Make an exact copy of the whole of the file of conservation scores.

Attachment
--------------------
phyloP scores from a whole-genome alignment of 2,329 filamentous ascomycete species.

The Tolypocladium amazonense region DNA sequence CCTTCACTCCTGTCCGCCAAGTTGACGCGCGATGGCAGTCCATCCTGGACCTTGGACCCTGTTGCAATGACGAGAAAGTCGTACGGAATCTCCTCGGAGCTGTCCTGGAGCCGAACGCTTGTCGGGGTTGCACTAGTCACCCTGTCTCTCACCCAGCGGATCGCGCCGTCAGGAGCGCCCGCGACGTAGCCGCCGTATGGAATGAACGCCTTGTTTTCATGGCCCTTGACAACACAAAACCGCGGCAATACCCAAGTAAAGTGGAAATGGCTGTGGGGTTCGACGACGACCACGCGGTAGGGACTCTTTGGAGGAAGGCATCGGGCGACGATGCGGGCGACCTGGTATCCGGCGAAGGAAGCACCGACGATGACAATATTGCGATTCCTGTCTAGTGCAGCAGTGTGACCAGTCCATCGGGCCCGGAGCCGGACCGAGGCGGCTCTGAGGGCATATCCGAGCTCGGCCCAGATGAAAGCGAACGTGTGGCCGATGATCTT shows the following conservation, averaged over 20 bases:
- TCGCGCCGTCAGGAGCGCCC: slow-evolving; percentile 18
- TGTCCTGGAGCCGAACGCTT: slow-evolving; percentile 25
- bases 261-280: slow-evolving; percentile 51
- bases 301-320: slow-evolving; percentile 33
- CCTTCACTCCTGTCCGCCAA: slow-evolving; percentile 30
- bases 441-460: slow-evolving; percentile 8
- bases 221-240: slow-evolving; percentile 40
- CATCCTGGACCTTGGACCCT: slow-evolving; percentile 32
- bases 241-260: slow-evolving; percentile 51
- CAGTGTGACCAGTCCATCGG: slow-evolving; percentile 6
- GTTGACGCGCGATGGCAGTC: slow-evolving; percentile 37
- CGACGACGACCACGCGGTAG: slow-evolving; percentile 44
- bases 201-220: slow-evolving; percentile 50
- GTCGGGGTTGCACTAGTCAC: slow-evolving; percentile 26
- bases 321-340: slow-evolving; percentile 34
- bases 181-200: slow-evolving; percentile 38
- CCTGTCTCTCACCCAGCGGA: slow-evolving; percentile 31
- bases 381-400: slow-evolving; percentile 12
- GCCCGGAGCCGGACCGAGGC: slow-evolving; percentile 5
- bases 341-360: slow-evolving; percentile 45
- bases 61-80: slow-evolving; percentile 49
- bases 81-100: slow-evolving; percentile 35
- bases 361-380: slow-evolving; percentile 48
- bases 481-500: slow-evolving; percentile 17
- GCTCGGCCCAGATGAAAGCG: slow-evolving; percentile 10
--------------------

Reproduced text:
phyloP scores from a whole-genome alignment of 2,329 filamentous ascomycete species.

The Tolypocladium amazonense region DNA sequence CCTTCACTCCTGTCCGCCAAGTTGACGCGCGATGGCAGTCCATCCTGGACCTTGGACCCTGTTGCAATGACGAGAAAGTCGTACGGAATCTCCTCGGAGCTGTCCTGGAGCCGAACGCTTGTCGGGGTTGCACTAGTCACCCTGTCTCTCACCCAGCGGATCGCGCCGTCAGGAGCGCCCGCGACGTAGCCGCCGTATGGAATGAACGCCTTGTTTTCATGGCCCTTGACAACACAAAACCGCGGCAATACCCAAGTAAAGTGGAAATGGCTGTGGGGTTCGACGACGACCACGCGGTAGGGACTCTTTGGAGGAAGGCATCGGGCGACGATGCGGGCGACCTGGTATCCGGCGAAGGAAGCACCGACGATGACAATATTGCGATTCCTGTCTAGTGCAGCAGTGTGACCAGTCCATCGGGCCCGGAGCCGGACCGAGGCGGCTCTGAGGGCATATCCGAGCTCGGCCCAGATGAAAGCGAACGTGTGGCCGATGATCTT shows the following conservation, averaged over 20 bases:
- TCGCGCCGTCAGGAGCGCCC: slow-evolving; percentile 18
- TGTCCTGGAGCCGAACGCTT: slow-evolving; percentile 25
- bases 261-280: slow-evolving; percentile 51
- bases 301-320: slow-evolving; percentile 33
- CCTTCACTCCTGTCCGCCAA: slow-evolving; percentile 30
- bases 441-460: slow-evolving; percentile 8
- bases 221-240: slow-evolving; percentile 40
- CATCCTGGACCTTGGACCCT: slow-evolving; percentile 32
- bases 241-260: slow-evolving; percentile 51
- CAGTGTGACCAGTCCATCGG: slow-evolving; percentile 6
- GTTGACGCGCGATGGCAGTC: slow-evolving; percentile 37
- CGACGACGACCACGCGGTAG: slow-evolving; percentile 44
- bases 201-220: slow-evolving; percentile 50
- GTCGGGGTTGCACTAGTCAC: slow-evolving; percentile 26
- bases 321-340: slow-evolving; percentile 34
- bases 181-200: slow-evolving; percentile 38
- CCTGTCTCTCACCCAGCGGA: slow-evolving; percentile 31
- bases 381-400: slow-evolving; percentile 12
- GCCCGGAGCCGGACCGAGGC: slow-evolving; percentile 5
- bases 341-360: slow-evolving; percentile 45
- bases 61-80: slow-evolving; percentile 49
- bases 81-100: slow-evolving; percentile 35
- bases 361-380: slow-evolving; percentile 48
- bases 481-500: slow-evolving; percentile 17
- GCTCGGCCCAGATGAAAGCG: slow-evolving; percentile 10